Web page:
Despite the potential heavy burden that long-term care costs could place on many Americans during retirement, very few have actually planned for it, according to a survey by Genworth Financial.

According to the Age Wave/Harris Interactive survey, “America Talks: Protecting Our Families’ Financial Futures,” 91% of respondents said their financial professional has yet to discuss potential long-term care costs with them. Furthermore, the majority of respondents have also not talked with family members about three topics that psychologist and gerontologist Ken Dychtwald, president and CEO of Age Wave, said are crucial conversation starters: Preferred options/costs of care (in-home care vs. nursing home); roles and responsibilities of family members overseeing that care; and funding long-term care.

The survey found that 92% of spouses, or partners, had not discussed all three of these long-term care topics with each other; 95% of parents had not discussed them with their adult children; and 96% have not had these talks with their parents.

The majority of respondents (65%) said that fear of upsetting family members was the biggest barrier to talking about long-term care plans.

Long-term care can also be an uncomfortable topic for advisors to broach, said Colleen Goldhammer, a senior vice president of sales and distribution for Genworth. This issue goes beyond just standard financials and gets into emotional topics. But Goldhammer, who has been in the long-term care industry for a little over a decade, said that long-term care insurance has not been around that long. Genworth, for instance, wrote its first long-term care policy 35 years ago. It wrote its first life insurance policy in the 1870s.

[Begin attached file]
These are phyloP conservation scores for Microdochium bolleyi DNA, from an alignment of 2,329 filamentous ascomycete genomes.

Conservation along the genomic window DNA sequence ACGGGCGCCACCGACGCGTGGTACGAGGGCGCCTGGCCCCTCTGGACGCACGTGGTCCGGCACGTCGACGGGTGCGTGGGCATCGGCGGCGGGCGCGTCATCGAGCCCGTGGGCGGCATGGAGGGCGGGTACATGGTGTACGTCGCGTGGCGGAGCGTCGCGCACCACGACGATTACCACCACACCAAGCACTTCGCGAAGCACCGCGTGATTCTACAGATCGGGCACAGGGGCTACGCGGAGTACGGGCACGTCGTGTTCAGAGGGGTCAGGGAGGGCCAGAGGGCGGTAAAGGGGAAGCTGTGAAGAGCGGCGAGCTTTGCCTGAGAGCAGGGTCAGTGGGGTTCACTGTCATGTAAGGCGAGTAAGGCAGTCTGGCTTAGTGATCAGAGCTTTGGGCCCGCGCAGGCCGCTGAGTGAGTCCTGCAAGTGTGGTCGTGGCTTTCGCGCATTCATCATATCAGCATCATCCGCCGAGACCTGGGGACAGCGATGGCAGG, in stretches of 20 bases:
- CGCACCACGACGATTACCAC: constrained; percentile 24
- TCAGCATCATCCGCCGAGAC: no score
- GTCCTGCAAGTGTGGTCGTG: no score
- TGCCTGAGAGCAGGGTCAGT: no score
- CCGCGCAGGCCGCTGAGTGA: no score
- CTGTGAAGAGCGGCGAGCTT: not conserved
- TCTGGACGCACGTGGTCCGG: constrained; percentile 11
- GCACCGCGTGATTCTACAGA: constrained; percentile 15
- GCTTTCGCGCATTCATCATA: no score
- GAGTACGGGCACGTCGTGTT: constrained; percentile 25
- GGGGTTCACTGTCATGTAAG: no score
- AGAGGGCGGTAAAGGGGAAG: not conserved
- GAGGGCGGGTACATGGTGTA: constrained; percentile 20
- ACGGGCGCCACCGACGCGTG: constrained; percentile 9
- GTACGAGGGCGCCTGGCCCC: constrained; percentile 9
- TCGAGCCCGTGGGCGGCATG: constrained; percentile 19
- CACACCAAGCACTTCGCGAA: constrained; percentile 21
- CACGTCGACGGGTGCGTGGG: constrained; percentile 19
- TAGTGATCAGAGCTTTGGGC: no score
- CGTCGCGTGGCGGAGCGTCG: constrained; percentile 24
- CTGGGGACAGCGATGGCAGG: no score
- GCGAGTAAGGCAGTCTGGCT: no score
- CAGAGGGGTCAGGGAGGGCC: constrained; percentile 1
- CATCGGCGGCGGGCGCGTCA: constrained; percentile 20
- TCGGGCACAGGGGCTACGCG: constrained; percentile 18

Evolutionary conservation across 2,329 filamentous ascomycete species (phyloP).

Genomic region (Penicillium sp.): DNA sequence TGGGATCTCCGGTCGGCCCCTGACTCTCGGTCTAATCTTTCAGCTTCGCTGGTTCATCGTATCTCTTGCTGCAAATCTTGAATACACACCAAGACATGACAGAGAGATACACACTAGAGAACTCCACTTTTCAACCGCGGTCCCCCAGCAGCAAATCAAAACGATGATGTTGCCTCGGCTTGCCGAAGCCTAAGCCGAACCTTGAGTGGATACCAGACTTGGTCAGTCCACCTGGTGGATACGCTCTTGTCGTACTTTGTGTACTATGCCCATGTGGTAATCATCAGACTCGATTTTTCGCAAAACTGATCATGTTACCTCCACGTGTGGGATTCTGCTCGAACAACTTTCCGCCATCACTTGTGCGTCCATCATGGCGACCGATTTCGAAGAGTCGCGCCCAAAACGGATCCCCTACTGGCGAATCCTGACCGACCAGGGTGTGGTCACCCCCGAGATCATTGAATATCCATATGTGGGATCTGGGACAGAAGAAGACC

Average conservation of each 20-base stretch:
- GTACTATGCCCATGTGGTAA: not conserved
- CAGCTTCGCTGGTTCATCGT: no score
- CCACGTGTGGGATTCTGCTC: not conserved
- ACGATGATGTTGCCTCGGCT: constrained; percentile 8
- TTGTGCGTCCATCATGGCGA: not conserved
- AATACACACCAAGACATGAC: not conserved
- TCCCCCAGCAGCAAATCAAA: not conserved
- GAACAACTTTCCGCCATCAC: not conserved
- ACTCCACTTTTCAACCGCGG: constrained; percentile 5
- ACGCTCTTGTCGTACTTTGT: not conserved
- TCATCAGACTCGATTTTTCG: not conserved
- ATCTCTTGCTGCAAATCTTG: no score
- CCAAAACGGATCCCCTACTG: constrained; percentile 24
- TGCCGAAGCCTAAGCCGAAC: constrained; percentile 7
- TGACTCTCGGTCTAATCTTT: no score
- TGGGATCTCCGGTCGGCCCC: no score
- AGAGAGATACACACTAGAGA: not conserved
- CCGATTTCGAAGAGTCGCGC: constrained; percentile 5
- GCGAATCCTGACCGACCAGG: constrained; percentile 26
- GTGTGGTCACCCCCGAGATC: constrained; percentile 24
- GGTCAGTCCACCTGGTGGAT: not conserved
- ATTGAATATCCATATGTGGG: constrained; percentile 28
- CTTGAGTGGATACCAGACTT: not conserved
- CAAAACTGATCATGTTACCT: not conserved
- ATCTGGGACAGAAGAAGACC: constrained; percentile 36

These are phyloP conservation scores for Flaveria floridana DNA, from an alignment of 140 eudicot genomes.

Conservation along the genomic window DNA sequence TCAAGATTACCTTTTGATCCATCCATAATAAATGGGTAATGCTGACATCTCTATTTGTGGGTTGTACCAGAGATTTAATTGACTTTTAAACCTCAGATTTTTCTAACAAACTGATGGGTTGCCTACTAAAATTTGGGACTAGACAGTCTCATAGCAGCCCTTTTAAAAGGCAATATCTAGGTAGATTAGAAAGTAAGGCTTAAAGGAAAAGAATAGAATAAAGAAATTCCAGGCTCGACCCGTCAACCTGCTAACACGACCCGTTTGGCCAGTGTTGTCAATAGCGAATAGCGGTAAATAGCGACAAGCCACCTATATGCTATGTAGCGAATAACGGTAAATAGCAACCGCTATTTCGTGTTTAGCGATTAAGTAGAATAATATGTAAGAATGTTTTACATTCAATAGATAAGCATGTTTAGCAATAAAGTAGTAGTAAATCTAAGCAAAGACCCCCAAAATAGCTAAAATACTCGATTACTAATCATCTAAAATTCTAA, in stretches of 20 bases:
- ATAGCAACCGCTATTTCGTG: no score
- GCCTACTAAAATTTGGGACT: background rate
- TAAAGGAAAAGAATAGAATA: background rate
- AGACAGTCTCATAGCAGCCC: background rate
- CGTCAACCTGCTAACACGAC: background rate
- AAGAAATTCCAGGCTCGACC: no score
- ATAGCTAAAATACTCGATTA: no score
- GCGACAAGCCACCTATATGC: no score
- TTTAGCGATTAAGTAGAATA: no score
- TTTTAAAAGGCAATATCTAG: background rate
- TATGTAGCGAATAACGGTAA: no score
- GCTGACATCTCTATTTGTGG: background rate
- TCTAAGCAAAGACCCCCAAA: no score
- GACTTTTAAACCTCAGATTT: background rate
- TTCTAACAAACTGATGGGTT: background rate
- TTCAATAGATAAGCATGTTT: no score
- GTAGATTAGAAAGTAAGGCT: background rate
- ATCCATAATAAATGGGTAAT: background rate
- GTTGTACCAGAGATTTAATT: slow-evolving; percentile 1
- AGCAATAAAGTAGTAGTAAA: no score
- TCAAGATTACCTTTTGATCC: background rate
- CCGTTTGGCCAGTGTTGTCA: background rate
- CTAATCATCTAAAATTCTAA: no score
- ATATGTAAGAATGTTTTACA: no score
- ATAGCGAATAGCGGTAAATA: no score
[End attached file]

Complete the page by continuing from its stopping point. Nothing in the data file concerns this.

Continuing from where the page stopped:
“When it was first being sold it was really sold through specialists,” she said. “I would say it’s been in the last five-to-10 years that we’ve seen a real transition to the financial industry. This discussion needs to be a part of the financial planning process.”

Genworth's “Let’s Talk” campaign is designed to help financial professionals begin the discussion on long-term care. Eighty-six percent of men and women say that it’s important for their financial professional to talk to them about long-term care, according to the survey. Besides costs, confusion about long-term care insurance (65%) was given as the biggest barrier to purchasing a policy.

“From what we’ve heard people are looking to their advisors for information about what their choices are,” Goldhammer said. She suggested that a long-term care plan be written down similar to a living will.